Revisiting Hoover’s Memo to Truman, May 1945

President Truman met with former President Hoover for 45 minutes, discussing the problem of feeding the liberated peoples of Europe.
President Truman met with former President Hoover for 45 minutes, discussing the problem of feeding the liberated peoples of Europe. 5/28/1945

At this time last year, I wrote a blog on Hoover’s return to the world stage in response to President Truman’s request for Hoover’s insights into the food situation in Europe immediately after V-E Day.  I summarized an 18-page memo Hoover sent to Truman on May 31, 1945, recapping the main points of their 55-minute meeting at the White House.  At the time, I was somewhat amazed that the seventy year old Hoover had so much information at his command, and had such a sound grasp of the geopolitical situation.  How does a private citizen master such arcane knowledge?

Upon further review and research, I discovered that Hoover’s grasp of details owed more to thorough preparation than it did to careful reading of the daily newspapers.  Hoover had been giving speeches on the food situation in Europe during May, 1945.  His conclusions from these speeches mirrored his recommendation to Truman—the United States Army was the only logical agency to manage the logistics of food delivery in Western Europe. The Army was on the ground, had transportation at hand, and could readily make the transition from waging war to securing peace.  Hoover reckoned that about 150 million Europeans in liberated nations from the Mediterranean to the North Sea could be fed. The roughly 170 million citizens in Russian-controlled Eastern Europe would have to be fed by Russia.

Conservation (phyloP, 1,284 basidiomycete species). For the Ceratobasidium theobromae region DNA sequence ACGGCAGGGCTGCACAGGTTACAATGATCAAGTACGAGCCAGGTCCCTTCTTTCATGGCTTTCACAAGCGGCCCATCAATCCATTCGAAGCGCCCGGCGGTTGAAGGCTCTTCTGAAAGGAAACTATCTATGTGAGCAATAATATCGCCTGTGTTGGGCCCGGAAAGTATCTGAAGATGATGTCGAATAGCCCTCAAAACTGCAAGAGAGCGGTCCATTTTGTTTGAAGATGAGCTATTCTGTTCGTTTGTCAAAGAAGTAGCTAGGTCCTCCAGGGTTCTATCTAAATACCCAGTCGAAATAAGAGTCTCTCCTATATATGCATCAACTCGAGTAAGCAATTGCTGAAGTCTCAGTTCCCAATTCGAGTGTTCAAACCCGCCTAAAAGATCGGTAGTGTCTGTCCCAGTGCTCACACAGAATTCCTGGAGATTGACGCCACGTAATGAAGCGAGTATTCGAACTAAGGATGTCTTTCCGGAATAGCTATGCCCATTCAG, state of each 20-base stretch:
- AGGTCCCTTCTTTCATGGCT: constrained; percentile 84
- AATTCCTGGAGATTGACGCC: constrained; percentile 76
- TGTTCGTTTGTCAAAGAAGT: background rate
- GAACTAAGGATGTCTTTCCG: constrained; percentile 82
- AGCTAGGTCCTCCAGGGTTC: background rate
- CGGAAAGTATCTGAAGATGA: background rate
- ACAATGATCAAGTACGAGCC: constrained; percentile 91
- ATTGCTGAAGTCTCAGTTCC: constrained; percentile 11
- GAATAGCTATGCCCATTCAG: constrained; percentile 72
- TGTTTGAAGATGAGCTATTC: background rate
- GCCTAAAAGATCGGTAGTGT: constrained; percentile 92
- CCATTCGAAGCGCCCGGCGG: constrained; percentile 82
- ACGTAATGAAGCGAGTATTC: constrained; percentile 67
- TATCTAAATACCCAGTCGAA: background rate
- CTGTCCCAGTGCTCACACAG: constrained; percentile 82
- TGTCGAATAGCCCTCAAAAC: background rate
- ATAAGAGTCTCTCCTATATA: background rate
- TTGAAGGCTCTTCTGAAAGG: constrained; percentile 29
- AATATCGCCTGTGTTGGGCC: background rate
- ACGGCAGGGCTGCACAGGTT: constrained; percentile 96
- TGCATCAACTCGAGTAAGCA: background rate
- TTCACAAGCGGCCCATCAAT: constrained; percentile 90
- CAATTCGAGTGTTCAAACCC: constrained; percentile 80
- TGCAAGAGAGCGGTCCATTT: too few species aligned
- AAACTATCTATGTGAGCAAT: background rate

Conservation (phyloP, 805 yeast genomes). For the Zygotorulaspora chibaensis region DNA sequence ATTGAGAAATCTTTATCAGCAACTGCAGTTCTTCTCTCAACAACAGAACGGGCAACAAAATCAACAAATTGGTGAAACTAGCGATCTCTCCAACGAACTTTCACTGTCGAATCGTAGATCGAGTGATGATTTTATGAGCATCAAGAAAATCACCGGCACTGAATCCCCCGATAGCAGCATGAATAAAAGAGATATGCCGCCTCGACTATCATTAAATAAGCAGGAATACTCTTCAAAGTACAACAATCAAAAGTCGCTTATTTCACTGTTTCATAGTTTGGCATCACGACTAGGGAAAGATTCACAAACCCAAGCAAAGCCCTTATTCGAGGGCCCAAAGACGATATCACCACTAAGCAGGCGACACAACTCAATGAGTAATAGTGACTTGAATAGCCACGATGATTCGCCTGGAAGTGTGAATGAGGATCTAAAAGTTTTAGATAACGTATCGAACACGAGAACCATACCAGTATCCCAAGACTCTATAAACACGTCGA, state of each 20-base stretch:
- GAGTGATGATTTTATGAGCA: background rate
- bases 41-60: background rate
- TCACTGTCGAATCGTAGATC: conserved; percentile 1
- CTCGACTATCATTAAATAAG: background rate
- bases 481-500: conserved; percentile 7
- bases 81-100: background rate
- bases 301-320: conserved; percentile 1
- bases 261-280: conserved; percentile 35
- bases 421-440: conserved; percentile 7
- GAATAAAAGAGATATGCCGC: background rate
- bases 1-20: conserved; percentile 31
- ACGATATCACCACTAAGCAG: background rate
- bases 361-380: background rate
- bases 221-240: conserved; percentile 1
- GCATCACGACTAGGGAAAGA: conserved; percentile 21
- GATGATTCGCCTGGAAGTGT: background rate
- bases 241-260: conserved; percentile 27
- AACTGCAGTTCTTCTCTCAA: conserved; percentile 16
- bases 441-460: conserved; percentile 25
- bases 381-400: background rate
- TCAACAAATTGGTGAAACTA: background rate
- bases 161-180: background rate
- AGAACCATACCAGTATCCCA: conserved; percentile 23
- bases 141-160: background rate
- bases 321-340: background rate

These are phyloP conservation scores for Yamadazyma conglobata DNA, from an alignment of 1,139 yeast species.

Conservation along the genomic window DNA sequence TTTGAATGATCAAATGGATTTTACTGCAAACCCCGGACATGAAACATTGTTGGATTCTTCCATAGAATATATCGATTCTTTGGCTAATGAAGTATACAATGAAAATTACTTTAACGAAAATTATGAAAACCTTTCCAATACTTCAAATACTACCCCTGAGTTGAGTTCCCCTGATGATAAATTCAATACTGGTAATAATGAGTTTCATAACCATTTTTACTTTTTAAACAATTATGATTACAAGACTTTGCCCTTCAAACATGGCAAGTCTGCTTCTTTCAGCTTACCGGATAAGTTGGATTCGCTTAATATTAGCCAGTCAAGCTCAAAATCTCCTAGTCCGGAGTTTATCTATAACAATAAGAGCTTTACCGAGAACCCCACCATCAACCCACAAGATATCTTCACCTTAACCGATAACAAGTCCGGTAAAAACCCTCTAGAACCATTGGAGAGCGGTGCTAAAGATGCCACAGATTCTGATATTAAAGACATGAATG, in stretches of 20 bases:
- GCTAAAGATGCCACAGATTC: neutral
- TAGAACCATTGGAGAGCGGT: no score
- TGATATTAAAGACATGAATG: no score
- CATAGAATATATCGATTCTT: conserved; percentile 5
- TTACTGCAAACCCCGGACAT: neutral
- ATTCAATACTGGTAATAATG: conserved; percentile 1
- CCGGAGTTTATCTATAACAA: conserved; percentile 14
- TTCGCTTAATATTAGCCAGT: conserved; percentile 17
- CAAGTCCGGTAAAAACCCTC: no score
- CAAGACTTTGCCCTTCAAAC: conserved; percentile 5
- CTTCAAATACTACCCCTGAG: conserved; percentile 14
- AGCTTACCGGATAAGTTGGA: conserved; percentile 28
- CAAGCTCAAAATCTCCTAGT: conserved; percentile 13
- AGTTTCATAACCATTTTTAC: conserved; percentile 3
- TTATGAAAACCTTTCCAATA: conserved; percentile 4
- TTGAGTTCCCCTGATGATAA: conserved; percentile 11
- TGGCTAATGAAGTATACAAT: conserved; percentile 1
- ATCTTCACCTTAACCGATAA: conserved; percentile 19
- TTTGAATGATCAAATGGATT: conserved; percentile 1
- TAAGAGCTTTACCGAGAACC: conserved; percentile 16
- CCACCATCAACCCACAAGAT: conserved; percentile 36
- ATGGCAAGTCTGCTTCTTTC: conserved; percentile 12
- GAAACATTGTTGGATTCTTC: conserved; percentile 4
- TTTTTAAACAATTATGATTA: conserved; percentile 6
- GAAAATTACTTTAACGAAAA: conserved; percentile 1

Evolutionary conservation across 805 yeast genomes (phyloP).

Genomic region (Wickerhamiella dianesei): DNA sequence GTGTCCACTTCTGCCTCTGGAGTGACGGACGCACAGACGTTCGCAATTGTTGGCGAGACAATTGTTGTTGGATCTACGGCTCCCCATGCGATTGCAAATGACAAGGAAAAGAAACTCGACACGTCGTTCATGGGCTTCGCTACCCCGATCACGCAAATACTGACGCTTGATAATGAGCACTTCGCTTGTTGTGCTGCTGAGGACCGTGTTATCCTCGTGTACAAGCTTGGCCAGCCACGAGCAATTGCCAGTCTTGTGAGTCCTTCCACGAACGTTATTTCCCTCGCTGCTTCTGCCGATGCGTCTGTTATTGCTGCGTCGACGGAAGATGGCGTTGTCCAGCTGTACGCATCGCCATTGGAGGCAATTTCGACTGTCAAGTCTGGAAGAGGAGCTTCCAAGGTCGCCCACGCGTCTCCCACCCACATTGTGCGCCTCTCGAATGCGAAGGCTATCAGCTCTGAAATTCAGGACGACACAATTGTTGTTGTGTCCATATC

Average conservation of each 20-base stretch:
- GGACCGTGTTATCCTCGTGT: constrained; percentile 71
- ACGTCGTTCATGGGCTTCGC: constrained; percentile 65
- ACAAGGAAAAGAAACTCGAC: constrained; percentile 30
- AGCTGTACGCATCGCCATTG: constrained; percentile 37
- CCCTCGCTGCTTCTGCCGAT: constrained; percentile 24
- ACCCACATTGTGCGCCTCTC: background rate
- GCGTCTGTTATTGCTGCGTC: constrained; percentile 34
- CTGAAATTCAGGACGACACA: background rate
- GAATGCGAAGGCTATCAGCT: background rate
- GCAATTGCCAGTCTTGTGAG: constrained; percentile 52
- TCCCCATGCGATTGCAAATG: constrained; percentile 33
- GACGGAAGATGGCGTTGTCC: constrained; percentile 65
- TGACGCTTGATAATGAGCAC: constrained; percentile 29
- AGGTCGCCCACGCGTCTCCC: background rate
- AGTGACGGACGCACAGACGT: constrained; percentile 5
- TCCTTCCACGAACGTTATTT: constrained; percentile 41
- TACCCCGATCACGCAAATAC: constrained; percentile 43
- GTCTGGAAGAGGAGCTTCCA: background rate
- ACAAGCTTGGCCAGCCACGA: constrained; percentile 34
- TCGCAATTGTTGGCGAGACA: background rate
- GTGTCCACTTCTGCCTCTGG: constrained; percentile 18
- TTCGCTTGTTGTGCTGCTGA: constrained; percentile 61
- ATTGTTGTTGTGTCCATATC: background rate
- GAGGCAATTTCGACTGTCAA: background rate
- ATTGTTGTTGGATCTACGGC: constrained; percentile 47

In the two weeks leading up to the May 28th meeting with President Truman, Hoover met with Secretary of War Henry Stimson, who’d served as Hoover’s Secretary of State, friend Bernard Baruch, who was well-informed on financial matters, and Cal O’Laughlin, editor of the Army and Navy Journal, who was wired into defense sources. Each of these men shared information with Hoover and sharpened his acumen.

For his own part, Hoover drew on his own experience providing food relief during and after World War I.  He had voluminous records to draw upon and he took full advantage of the weeks leading up to the Truman meeting to marshal his argument.  Hoover’s close friend Edgar Rickard noted in his diary entries of May 24th and May 25th that Hoover was preparing for his meeting with Truman as if it were a comprehensive oral examination.

While replete with insights, Hoover’s 18-page memo was not without flaws.  His innate wariness of Communist Russia, while warranted, came across in language that sounds racist to modern ears.  Hoover described the Russians as Asiatics, and as such, argued that they would never honor any treaties signed.  He advised Truman that the Russians would enter the war against Japan ‘in the last five minutes’ in order to gain territory in Manchuria.  Finally, Hoover warned Truman not to bluff or threaten war against the Russians, since any such bluff would be called and the end of Western Civilization would ensue.

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